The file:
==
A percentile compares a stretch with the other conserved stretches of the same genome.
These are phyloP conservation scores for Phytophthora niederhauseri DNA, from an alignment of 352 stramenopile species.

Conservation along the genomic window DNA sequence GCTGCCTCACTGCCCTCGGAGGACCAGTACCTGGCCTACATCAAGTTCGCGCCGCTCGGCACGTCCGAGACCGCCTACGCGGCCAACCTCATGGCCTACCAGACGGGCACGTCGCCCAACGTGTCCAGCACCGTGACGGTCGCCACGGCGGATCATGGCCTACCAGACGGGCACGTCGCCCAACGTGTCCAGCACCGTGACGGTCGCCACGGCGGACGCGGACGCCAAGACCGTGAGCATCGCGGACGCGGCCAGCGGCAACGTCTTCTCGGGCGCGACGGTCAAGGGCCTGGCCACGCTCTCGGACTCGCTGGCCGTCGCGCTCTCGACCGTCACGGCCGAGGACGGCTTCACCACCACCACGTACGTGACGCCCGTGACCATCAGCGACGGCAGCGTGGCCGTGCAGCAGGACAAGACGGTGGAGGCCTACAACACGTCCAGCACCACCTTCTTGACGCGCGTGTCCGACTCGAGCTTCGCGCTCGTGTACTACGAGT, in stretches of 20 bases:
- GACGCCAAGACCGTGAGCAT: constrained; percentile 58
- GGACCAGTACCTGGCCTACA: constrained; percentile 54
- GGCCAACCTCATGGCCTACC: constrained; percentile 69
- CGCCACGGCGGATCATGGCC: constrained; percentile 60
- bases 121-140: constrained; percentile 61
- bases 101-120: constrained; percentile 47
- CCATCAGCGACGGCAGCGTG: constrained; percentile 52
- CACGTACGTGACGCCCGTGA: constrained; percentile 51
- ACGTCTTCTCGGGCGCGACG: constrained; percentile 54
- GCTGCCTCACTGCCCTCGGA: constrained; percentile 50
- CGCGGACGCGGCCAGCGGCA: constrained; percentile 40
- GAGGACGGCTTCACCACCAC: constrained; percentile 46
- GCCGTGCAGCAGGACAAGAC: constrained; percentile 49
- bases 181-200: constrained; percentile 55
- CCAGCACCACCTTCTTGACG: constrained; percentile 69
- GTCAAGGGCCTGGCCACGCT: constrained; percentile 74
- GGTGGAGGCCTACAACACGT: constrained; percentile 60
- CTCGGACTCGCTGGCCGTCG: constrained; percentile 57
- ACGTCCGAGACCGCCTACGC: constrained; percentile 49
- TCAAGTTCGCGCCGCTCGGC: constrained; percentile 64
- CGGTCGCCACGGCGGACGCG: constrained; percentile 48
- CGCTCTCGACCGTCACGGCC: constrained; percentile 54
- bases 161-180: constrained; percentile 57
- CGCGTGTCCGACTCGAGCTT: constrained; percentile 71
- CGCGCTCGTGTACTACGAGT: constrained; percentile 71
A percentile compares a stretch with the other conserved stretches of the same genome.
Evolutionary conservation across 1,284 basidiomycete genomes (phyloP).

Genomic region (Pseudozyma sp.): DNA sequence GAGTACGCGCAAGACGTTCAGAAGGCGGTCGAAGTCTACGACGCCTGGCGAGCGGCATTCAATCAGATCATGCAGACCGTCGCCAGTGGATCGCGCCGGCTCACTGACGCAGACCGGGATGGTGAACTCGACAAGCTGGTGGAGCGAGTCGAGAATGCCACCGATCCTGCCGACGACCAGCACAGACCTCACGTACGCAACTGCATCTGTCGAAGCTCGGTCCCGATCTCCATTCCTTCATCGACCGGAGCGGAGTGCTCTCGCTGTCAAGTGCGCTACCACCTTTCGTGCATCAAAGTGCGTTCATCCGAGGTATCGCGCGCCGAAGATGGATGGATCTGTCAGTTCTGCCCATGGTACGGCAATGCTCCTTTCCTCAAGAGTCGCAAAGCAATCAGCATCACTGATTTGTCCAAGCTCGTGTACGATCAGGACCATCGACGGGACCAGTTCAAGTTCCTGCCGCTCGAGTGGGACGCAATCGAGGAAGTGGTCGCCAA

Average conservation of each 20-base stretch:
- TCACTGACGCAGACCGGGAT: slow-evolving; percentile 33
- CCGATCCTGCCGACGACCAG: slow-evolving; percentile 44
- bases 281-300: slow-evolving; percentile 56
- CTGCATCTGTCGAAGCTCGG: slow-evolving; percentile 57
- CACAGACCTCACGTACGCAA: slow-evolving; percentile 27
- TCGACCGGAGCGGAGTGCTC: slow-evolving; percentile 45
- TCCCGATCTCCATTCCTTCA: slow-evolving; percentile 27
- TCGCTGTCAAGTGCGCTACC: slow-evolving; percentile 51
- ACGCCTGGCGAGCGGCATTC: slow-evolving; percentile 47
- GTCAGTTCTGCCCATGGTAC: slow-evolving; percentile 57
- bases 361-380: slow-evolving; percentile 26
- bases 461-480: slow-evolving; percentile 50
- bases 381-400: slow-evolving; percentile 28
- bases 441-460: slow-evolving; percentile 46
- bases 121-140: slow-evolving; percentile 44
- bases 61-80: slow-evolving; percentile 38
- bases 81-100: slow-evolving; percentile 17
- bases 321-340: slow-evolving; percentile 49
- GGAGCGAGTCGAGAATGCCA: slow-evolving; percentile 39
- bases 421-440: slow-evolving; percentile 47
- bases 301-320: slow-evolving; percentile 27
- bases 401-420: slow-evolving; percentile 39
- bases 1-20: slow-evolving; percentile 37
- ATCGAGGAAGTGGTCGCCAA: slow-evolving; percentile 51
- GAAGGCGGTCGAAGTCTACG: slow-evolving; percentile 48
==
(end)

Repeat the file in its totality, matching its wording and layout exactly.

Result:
A percentile compares a stretch with the other conserved stretches of the same genome.
These are phyloP conservation scores for Phytophthora niederhauseri DNA, from an alignment of 352 stramenopile species.

Conservation along the genomic window DNA sequence GCTGCCTCACTGCCCTCGGAGGACCAGTACCTGGCCTACATCAAGTTCGCGCCGCTCGGCACGTCCGAGACCGCCTACGCGGCCAACCTCATGGCCTACCAGACGGGCACGTCGCCCAACGTGTCCAGCACCGTGACGGTCGCCACGGCGGATCATGGCCTACCAGACGGGCACGTCGCCCAACGTGTCCAGCACCGTGACGGTCGCCACGGCGGACGCGGACGCCAAGACCGTGAGCATCGCGGACGCGGCCAGCGGCAACGTCTTCTCGGGCGCGACGGTCAAGGGCCTGGCCACGCTCTCGGACTCGCTGGCCGTCGCGCTCTCGACCGTCACGGCCGAGGACGGCTTCACCACCACCACGTACGTGACGCCCGTGACCATCAGCGACGGCAGCGTGGCCGTGCAGCAGGACAAGACGGTGGAGGCCTACAACACGTCCAGCACCACCTTCTTGACGCGCGTGTCCGACTCGAGCTTCGCGCTCGTGTACTACGAGT, in stretches of 20 bases:
- GACGCCAAGACCGTGAGCAT: constrained; percentile 58
- GGACCAGTACCTGGCCTACA: constrained; percentile 54
- GGCCAACCTCATGGCCTACC: constrained; percentile 69
- CGCCACGGCGGATCATGGCC: constrained; percentile 60
- bases 121-140: constrained; percentile 61
- bases 101-120: constrained; percentile 47
- CCATCAGCGACGGCAGCGTG: constrained; percentile 52
- CACGTACGTGACGCCCGTGA: constrained; percentile 51
- ACGTCTTCTCGGGCGCGACG: constrained; percentile 54
- GCTGCCTCACTGCCCTCGGA: constrained; percentile 50
- CGCGGACGCGGCCAGCGGCA: constrained; percentile 40
- GAGGACGGCTTCACCACCAC: constrained; percentile 46
- GCCGTGCAGCAGGACAAGAC: constrained; percentile 49
- bases 181-200: constrained; percentile 55
- CCAGCACCACCTTCTTGACG: constrained; percentile 69
- GTCAAGGGCCTGGCCACGCT: constrained; percentile 74
- GGTGGAGGCCTACAACACGT: constrained; percentile 60
- CTCGGACTCGCTGGCCGTCG: constrained; percentile 57
- ACGTCCGAGACCGCCTACGC: constrained; percentile 49
- TCAAGTTCGCGCCGCTCGGC: constrained; percentile 64
- CGGTCGCCACGGCGGACGCG: constrained; percentile 48
- CGCTCTCGACCGTCACGGCC: constrained; percentile 54
- bases 161-180: constrained; percentile 57
- CGCGTGTCCGACTCGAGCTT: constrained; percentile 71
- CGCGCTCGTGTACTACGAGT: constrained; percentile 71
A percentile compares a stretch with the other conserved stretches of the same genome.
Evolutionary conservation across 1,284 basidiomycete genomes (phyloP).

Genomic region (Pseudozyma sp.): DNA sequence GAGTACGCGCAAGACGTTCAGAAGGCGGTCGAAGTCTACGACGCCTGGCGAGCGGCATTCAATCAGATCATGCAGACCGTCGCCAGTGGATCGCGCCGGCTCACTGACGCAGACCGGGATGGTGAACTCGACAAGCTGGTGGAGCGAGTCGAGAATGCCACCGATCCTGCCGACGACCAGCACAGACCTCACGTACGCAACTGCATCTGTCGAAGCTCGGTCCCGATCTCCATTCCTTCATCGACCGGAGCGGAGTGCTCTCGCTGTCAAGTGCGCTACCACCTTTCGTGCATCAAAGTGCGTTCATCCGAGGTATCGCGCGCCGAAGATGGATGGATCTGTCAGTTCTGCCCATGGTACGGCAATGCTCCTTTCCTCAAGAGTCGCAAAGCAATCAGCATCACTGATTTGTCCAAGCTCGTGTACGATCAGGACCATCGACGGGACCAGTTCAAGTTCCTGCCGCTCGAGTGGGACGCAATCGAGGAAGTGGTCGCCAA

Average conservation of each 20-base stretch:
- TCACTGACGCAGACCGGGAT: slow-evolving; percentile 33
- CCGATCCTGCCGACGACCAG: slow-evolving; percentile 44
- bases 281-300: slow-evolving; percentile 56
- CTGCATCTGTCGAAGCTCGG: slow-evolving; percentile 57
- CACAGACCTCACGTACGCAA: slow-evolving; percentile 27
- TCGACCGGAGCGGAGTGCTC: slow-evolving; percentile 45
- TCCCGATCTCCATTCCTTCA: slow-evolving; percentile 27
- TCGCTGTCAAGTGCGCTACC: slow-evolving; percentile 51
- ACGCCTGGCGAGCGGCATTC: slow-evolving; percentile 47
- GTCAGTTCTGCCCATGGTAC: slow-evolving; percentile 57
- bases 361-380: slow-evolving; percentile 26
- bases 461-480: slow-evolving; percentile 50
- bases 381-400: slow-evolving; percentile 28
- bases 441-460: slow-evolving; percentile 46
- bases 121-140: slow-evolving; percentile 44
- bases 61-80: slow-evolving; percentile 38
- bases 81-100: slow-evolving; percentile 17
- bases 321-340: slow-evolving; percentile 49
- GGAGCGAGTCGAGAATGCCA: slow-evolving; percentile 39
- bases 421-440: slow-evolving; percentile 47
- bases 301-320: slow-evolving; percentile 27
- bases 401-420: slow-evolving; percentile 39
- bases 1-20: slow-evolving; percentile 37
- ATCGAGGAAGTGGTCGCCAA: slow-evolving; percentile 51
- GAAGGCGGTCGAAGTCTACG: slow-evolving; percentile 48